Read Katy Kelly_Lucy Rose 04 Online

Authors: Lucy Rose: Working Myself to Pieces,Bits

Tags: #Washington (D.C.), #Social Issues, #Family, #Diaries, #Juvenile Fiction, #Family Life, #Girls & Women, #People & Places, #General, #United States, #Washington (D.C), #Family & Relationships, #Marriage & Divorce, #Bakeries, #Interpersonal Relations, #Children's Stories, #Death; Grief; Bereavement, #Families, #Death & Dying

Katy Kelly_Lucy Rose 04 (6 page)

BOOK: Katy Kelly_Lucy Rose 04
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“Well,” Madam said. “If I had a friend who lied, I think I'd ask myself if the lie hurt anyone. If it did, then I'd tell to protect the innocent person. But if my friend lied to make herself look like a big shot, I'd feel sorry that she felt so unimportant.”

“Then you'd tell?” I said.

“I'd talk to my friend privately because I wouldn't want to embarrass her,” Madam said.

Here's what I think: Madam was talking about a friend. I am talking about Ashley.

February 14—4:42 PM
Valentine's Day

Valentine's is 1 of my best holidays so I decorated Gumbo, and Pop cooked tomato omelets. We all got heart chocolates except for Gumbo because chocolate is dreadful for dogs. My mom traded me her minty hearts for mine with coconut contents.

Then for a good deed we carried candy to the retired but Mrs. Hennessy took Mrs. Zuckerman's red gumdrops when she wasn't looking. Then she took her purse and Mrs. Zuckerman got peeved at her stealing ways.

Red Alert: Aunt Frankie got 2 Valentines. One from Hank. One from Chester. Hank's has a golden tassel on it.

February 15—School
Valentine's Day

Right after the Announcement of the Day that comes from the P.A. system, we decorated Room 7 for our Valentine party and Mrs. Timony said, “Bart and Lucy Rose, I need you to unravel the streamers.”

“What's unravel mean?” Bart asked.

“It's the same as pull apart,” I said. “I learned unravel when my mom told me to stop doing it to my brown sweater.”

The most D-double-D-licious foods were fried cookies made by Marisol's mom and toffee candy that Hannah got from a store in London called Boots. Now I'm wondering if English people buy their boots at stores called Candy, which I'd say would cause confusion for tourists.

“I brought Red Hots,” I said.

“I brought Hawaiian Punch,” Jonique said.

“Do they have Hawaiian Punch in Hawaii?” Clayton asked Ashley.

“I don't know,” Ashley said.

“But you were there,” Clayton said.

“I only drank umbrella drinks,” Ashley said.

I looked at Jonique and I could read her mind and we were thinking the same exact thing.

Melonhead's card was a surprise to me, especially after last year, which was surprisingly terrible. This year he drew a giant robot chasing a puny man. Inside he wrote, “FLEE ELF.”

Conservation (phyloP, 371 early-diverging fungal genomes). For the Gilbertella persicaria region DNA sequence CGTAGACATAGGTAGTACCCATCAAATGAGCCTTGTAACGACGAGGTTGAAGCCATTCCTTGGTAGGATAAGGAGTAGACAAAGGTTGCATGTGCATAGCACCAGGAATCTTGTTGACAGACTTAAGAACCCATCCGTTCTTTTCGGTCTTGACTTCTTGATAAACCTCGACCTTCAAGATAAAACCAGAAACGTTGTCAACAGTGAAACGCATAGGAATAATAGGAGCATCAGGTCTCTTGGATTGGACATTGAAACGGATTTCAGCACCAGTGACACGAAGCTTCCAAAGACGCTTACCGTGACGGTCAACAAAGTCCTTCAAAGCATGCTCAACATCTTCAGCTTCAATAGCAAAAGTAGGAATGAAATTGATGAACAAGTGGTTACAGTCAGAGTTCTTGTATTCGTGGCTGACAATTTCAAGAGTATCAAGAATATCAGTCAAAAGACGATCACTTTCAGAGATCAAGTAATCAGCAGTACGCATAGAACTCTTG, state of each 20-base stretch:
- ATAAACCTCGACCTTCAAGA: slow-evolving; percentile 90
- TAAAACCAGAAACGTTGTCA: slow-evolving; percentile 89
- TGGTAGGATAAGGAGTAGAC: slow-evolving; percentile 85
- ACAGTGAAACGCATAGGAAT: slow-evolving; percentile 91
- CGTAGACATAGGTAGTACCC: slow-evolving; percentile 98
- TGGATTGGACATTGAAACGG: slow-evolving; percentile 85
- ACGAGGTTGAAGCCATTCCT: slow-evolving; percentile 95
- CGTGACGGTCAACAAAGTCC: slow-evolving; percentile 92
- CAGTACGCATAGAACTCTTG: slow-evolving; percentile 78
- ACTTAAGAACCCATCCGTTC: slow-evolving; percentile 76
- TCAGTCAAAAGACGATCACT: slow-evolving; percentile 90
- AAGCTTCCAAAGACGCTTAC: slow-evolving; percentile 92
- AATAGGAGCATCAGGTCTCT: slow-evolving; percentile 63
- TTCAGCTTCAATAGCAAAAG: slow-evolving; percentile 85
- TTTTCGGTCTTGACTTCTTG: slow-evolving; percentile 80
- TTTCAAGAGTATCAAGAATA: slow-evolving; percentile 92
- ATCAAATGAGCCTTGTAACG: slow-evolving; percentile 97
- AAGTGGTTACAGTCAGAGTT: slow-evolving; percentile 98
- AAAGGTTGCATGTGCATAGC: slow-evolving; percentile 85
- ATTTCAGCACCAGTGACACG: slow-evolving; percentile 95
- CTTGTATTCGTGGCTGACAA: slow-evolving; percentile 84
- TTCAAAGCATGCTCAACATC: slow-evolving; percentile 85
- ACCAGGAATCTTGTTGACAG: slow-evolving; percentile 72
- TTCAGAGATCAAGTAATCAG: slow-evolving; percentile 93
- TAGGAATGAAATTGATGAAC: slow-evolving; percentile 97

“Get it?” he yelled over to me.

“Excellent-O palindrome!” I yelled.

“Thanks for the B-U-T-ful rhyme!” he said.

I knew he would go crazy for it because I wrote:

Violets are blue,

Roses are red,

You're the only one with a Melon

Head.

“My dad says poems are meaningful when they are personal,” I said.

Now, here's the rudeness that happened: When the delivery conga line went around, Ashley put an envelope on my desk but inside there was nothing but emptiness. If I were a tattler, she'd be in that old lunch-smelling office of Mr. Pitt's right now.

On the way home Melonhead and Jonique and I sucked Red Hots to turn our tongues red. Hank called us a sight and a ½.

We were, too, especially Melonhead because he wobbled his head and drooled pink spit so it looked like his chin was bleeding to death and caused Mrs. Melon to feel like she could get a heart attack.

February 16

For after-school snack Madam fixed parfait that looks like stripes of ice cream only it's made from yogurt and berries and is for my health and I was not in a mood for eating it.

“I'd rather have 67 fire ants in my pants than know that word-stealing, lie-telling Ashley,” I said.

“Okay,” Pop said. “But it's going to be hard to find fire ants in the winter.”

“I'm serious,” I said. “She gives me misery and despair.”

“What happened?” Madam asked.

“She told every single body in 4th and 5th that I'm in love with Melonhead,” I said and I started to cry from the frustration of it. “She's says I gave him a LOVE poem for Valentine's, which I did NOT. Now everybody sings K-I-S-S-I-N-G if I'm near him at all.”

“That was a rotten thing to do,” Madam said.

Pop gave me a hug and went into the kitchen. I put my head on Madam's lap so she could call me “Poor Old Sock,” and pet my hair for comfort.

“I know you're one who loves looking at people's positive sides,” I said. “But Ashley doesn't have one.”

“That could be,” she said, which was shocking to me.

“Plus she lied about going to Hawaii with her dad, you know,” I said.

“I didn't know,” Madam said.

After 9 or 11 minutes of hair smoothing, Pop came back with 3 new parfaits.

“The events of the day call for real ice cream,” he said.

“Do they ever,” I said.

February 17

Even though tomorrow's a school day, Jonique and I got to be the Bingo callers for Game Night at the Home. Mrs. Zuckerman was the 1st winner.

“Please pick a lovely prize from the selection,” I said like I was on TV.

“I'll take the striped change purse and send it to my married granddaughter in Kansas City,” she said.

“I didn't know married people like change purses,” I said.

“Anybody who likes money likes a change purse,” she said.

“That includes me then,” I said.

Mrs. Hennessy was playing, but not so well. Mostly she was covering up her card with too many buttons.

Mr. Woods was sitting next to a lady with red hair that's new. I mean the hair, not the lady. That gave me curiosity because in my entire life I had never gotten to see a real wig up close, only Halloween wigs and the kind actors wear in plays, which are not so real looking. I got the idea to walk over like I was casual and inspect the lady's head, but only with my eyeballs.